Crux: Archbishop Charles Chaput of Philadelphia has said that media reporting on the recent Synod of Bishops created confusion. Do you find Pope Francis’ language about the family confusing?

Fisher: People have said Francis has caused confusion because he hasn’t been clear enough. I think he wanted a discussion, he wanted points of view. It’s a dangerous strategy, no doubt. There can be a lot of emotion and polarization, [including] people taking political positions against each other. That’s inevitable, that’s human relationships.

Clearly he believes that that’s the way to get some progress in thinking and ultimately some clarity, even if at the time it felt like there was a fight going on, and people don’t like fights.

I’m a big disciple hundreds of years later of Thomas Aquinas. Everyone who knows the Summa [Theologica] knows that’s the way he goes, all the way through: Here’s one point of view, here’s another, let’s see what’s right in each and have a conclusion. It might be a compromise, or it might be all one side. But one way or another, look at what’s true in both sides. That was his way of doing theology. That kind of dialectic is something Francis clearly thinks is useful right now.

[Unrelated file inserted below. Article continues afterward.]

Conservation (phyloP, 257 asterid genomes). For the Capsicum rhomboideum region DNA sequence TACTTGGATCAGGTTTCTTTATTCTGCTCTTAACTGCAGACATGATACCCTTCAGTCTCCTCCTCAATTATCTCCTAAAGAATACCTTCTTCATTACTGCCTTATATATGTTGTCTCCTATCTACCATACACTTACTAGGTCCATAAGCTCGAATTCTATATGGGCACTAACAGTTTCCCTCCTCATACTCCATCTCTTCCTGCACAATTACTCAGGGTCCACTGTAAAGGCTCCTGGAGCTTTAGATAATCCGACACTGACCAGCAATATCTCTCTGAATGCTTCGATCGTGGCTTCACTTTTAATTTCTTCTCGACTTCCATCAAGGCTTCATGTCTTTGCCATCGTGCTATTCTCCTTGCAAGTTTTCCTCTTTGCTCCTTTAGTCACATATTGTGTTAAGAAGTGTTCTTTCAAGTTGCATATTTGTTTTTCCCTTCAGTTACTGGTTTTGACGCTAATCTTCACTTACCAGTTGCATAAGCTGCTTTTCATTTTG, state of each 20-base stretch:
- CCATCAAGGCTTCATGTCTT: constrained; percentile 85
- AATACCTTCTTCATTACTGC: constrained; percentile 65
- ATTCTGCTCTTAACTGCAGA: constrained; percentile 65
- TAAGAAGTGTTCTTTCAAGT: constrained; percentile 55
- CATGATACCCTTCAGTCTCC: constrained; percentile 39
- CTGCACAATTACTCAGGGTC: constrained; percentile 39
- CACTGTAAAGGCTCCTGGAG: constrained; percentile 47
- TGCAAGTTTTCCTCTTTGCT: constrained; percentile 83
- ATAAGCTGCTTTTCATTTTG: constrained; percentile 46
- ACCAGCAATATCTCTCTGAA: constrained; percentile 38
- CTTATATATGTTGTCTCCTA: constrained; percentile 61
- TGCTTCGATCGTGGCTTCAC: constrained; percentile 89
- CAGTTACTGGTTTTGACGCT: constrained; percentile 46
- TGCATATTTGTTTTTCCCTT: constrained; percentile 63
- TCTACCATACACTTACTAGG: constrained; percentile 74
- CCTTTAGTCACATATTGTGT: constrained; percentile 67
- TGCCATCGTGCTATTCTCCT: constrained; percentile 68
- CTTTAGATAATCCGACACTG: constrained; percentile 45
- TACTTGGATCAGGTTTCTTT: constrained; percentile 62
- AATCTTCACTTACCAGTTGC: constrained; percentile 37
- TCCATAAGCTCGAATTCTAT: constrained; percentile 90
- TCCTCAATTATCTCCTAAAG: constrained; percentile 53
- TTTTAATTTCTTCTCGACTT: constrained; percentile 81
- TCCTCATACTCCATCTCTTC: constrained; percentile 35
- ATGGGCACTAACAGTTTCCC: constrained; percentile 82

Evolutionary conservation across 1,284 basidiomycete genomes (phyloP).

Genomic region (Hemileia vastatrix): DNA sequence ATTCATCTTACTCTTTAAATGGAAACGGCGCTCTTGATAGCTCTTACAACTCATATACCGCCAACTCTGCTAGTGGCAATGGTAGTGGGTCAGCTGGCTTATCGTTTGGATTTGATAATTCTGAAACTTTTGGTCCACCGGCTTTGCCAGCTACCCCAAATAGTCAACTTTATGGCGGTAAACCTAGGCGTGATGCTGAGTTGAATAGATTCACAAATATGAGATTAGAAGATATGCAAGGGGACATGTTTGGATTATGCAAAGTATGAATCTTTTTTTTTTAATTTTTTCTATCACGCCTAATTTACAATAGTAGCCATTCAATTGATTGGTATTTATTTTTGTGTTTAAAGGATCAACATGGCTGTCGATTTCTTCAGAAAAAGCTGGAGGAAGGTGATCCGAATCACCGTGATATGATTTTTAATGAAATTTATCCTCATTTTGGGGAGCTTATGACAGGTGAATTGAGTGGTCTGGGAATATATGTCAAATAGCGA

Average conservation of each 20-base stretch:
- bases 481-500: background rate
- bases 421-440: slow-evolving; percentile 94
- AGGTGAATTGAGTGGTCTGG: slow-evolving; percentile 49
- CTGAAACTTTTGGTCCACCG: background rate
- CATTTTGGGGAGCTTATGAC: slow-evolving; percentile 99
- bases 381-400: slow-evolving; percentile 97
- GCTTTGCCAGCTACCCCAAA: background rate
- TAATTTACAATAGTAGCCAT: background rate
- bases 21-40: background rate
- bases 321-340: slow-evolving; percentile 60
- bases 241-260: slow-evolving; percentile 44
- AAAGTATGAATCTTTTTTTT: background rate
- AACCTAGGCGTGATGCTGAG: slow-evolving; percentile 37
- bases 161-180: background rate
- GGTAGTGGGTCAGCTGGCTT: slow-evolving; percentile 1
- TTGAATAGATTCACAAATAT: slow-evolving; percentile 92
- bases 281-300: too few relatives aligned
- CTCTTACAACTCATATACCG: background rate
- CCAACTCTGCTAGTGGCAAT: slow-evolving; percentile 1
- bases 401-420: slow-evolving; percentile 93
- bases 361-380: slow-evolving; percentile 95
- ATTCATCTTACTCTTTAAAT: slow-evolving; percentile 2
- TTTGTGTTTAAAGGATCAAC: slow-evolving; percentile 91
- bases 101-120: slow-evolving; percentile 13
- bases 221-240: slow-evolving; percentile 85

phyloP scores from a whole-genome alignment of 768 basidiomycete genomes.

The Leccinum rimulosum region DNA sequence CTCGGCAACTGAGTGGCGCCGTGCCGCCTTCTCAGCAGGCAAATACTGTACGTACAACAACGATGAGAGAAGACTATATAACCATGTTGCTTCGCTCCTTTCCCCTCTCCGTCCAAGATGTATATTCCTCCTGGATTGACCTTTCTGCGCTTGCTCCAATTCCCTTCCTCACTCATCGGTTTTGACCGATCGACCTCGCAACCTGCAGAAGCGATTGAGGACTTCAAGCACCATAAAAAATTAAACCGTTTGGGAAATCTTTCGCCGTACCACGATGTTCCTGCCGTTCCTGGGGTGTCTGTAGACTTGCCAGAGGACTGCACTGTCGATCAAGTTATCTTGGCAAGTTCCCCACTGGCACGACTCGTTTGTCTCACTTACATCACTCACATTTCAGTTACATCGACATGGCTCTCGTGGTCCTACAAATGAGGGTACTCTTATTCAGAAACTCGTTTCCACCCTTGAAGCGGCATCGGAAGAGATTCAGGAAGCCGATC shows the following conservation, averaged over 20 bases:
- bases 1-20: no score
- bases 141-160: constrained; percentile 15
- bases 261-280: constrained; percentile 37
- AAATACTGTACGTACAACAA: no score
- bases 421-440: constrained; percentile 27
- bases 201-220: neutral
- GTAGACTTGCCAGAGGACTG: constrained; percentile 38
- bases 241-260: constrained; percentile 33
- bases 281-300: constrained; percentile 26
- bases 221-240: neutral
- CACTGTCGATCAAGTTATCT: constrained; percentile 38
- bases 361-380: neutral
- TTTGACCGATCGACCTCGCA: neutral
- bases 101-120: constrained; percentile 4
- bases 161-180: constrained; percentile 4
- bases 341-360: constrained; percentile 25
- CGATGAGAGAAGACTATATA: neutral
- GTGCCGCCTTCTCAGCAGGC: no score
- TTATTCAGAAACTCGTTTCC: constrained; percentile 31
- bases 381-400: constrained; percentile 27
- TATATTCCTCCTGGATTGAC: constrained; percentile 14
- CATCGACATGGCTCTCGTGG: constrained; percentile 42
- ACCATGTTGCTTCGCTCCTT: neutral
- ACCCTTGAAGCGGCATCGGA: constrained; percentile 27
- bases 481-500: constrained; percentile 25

In a recent talk to the Italian Association of Catholic Doctors, Francis defended Church teaching on abortion, euthanasia, and genetic manipulation. He also said to your conference that every child has the right to grow with a mom and a dad. Do you think he’s been pressured to speak on these issues?

It’s true, the addresses to the doctors and to the conference here were a lot more what like what people were used to hearing from John Paul II or Benedict. But it’s not unprecedented with Francis.

It could be that he was adapting to the particular group he was talking to. It’d be odd if he spoke on a conference about the complementarity of men and women and didn’t talk about marriage. And if he talked to the doctors, he had to talk about life. He didn’t need to talk about all of them [life issues]; he could have chosen one.

I think that some of what he’s been saying about the throwaway society, throwaway babies, and throwaway people is the same thing. He’s talked about these many times, but not everybody picked it up.